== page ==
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Tuesday, October 25, 2011

Taussig-Rubbo on the Nature of the Death Penalty

Taussig-Rubbo, Mateo - University of Buffalo Law SchoolMateo Taussig-Rubbo (University at Buffalo Law School, SUNY) has posted The Unsacrificeable Subject? (Who Deserves to Die?, p. 131, Austin Sarat & Karl Shoemaker, eds., University of Massachusetts Press) on SSRN. Here is the abstract:

Formalized, legalized and ritualized killing by political and religious authorities has been central to the maintenance, transformation and regeneration of a vast range of human societies. Whether the destruction was of human beings, other animals or vegetable life, these actions were very often forms of sacrifice to sovereign powers conceived of as partial outsiders to whom/which offerings could be made. Sacrifice mediated between sovereign and subject.

The rejection of sacrificial action is at the heart of many conceptions of political modernity (for instance those of Rene Girard and Giorgio Agamben). My essay reflects on whether these forms of action and meaning have resonance with the role of the death penalty in contemporary states, or whether the points of similarity are superficial and overwhelmed by the many obvious differences. Can thinking about sacrifice offer insight into the continued support for the death penalty in the United States, China and many other nations and its rejection in Western Europe?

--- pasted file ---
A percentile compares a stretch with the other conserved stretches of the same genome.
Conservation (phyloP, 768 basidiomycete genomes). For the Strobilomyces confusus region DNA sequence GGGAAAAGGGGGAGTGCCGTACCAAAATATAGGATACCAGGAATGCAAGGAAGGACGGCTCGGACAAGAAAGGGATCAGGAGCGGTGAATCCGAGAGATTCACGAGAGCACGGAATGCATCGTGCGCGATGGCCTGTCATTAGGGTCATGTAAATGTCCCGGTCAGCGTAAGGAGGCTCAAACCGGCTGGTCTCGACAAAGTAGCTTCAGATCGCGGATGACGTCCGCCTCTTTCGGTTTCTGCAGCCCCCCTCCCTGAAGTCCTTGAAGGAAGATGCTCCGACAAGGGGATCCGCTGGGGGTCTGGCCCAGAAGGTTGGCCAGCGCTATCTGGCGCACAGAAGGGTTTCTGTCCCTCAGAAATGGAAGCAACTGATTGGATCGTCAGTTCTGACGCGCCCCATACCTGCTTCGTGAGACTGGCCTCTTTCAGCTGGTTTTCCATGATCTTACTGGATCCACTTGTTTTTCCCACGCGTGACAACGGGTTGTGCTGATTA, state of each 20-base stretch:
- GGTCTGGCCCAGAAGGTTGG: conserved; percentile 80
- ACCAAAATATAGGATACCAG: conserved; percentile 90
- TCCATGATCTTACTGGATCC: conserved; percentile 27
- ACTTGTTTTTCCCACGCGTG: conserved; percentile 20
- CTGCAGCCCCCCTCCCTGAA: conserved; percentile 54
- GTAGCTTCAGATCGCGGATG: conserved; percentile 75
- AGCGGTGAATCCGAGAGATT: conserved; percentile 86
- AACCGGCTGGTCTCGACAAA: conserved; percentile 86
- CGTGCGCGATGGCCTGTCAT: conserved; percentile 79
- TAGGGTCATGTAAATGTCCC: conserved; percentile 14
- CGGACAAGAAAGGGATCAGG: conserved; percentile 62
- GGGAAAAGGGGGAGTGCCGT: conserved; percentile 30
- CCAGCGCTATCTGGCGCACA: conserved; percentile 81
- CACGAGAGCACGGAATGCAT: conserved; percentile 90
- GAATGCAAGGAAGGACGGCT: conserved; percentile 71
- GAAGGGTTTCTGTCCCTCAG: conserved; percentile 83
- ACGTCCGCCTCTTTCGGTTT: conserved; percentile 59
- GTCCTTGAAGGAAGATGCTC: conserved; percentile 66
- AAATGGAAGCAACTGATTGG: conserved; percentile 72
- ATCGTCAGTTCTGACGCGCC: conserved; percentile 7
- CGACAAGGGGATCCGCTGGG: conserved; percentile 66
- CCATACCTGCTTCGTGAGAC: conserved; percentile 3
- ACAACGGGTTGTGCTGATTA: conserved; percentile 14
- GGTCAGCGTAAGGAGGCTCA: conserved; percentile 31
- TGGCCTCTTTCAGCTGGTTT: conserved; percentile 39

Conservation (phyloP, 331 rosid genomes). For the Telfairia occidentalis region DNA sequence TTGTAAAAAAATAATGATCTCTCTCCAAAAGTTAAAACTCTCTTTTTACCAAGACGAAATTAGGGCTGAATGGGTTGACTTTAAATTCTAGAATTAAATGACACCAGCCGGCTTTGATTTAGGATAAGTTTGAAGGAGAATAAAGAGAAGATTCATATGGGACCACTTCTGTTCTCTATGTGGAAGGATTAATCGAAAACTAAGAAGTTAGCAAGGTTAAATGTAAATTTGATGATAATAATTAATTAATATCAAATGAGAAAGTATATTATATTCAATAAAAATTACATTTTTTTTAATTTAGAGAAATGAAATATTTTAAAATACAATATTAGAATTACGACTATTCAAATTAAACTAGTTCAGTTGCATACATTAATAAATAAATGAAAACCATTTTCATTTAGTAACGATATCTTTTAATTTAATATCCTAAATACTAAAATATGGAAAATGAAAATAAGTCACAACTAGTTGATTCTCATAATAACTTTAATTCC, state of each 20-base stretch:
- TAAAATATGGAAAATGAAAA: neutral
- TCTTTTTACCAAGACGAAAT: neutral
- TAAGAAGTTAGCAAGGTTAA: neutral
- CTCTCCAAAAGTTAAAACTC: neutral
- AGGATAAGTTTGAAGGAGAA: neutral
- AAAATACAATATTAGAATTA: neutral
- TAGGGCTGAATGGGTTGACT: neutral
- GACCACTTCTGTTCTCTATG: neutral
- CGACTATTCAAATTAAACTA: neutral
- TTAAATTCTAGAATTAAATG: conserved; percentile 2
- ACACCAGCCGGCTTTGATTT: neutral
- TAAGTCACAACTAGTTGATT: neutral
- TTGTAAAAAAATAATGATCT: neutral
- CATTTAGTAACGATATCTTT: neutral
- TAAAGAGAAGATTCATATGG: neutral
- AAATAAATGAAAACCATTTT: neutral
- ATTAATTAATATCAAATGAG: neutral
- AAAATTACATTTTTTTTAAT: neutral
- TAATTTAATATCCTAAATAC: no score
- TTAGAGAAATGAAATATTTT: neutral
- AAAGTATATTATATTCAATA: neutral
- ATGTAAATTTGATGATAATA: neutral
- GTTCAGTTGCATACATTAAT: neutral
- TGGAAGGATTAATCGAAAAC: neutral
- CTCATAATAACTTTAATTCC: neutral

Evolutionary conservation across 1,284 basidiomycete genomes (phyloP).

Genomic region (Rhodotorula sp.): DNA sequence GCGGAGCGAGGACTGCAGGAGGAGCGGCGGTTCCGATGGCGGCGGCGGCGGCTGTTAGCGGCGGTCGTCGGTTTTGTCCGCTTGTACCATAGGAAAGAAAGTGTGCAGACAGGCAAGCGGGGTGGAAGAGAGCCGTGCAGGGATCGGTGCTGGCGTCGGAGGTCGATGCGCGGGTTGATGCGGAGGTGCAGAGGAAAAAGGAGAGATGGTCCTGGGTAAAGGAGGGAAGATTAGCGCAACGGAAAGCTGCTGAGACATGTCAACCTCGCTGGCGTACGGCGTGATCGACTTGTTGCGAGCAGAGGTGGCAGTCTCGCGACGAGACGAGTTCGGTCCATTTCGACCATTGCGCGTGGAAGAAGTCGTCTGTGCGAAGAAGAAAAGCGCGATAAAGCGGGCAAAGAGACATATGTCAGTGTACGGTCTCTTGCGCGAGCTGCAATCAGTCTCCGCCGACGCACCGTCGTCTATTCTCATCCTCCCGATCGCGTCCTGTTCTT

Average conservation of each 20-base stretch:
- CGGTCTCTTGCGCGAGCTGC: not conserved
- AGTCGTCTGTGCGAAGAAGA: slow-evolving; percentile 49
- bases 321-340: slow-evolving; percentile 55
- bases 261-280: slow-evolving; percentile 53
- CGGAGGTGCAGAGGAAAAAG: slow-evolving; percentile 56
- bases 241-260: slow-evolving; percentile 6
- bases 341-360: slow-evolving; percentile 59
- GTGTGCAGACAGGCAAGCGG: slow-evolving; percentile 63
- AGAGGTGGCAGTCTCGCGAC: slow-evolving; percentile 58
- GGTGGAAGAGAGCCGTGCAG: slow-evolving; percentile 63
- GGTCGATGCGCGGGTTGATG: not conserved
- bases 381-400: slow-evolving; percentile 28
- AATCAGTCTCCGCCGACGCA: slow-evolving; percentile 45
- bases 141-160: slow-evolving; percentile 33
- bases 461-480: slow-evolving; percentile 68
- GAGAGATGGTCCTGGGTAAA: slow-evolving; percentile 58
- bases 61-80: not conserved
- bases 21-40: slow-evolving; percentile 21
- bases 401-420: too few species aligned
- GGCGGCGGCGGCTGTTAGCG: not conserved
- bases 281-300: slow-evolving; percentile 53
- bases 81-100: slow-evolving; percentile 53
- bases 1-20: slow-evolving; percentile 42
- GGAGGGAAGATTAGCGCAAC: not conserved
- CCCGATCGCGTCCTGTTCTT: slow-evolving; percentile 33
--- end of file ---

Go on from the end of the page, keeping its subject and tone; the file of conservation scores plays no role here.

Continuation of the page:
Certain sacrificial rites, such as those of purification, atonement, expiation or scapegoating, seem deeply salient for thinking about the death penalty. These capture dimensions of the social reality of the death penalty not grasped by our usual vocabulary of deterrence, retribution and justice. A theoretically explicit and conceptually grounded examination of these forms of sacrifice, then, may prove illuminating. On the other hand, other ritual elements found in many examples of sacrifice involve a giving of the self and a transformation of profane into sacred that are perhaps less resonant. In exploring the nature of the executable subject, I ask whether the killing that takes place as a result of the imposition of the death penalty is neither sacrificial nor homicidal and whether the subjectivity at issue is that of the unsacrificeable.

http://lawprofessors.typepad.com/crimprof_blog/2011/10/xxx-taussog-rubbo-on-the-nature-of-the-death-penalty.html

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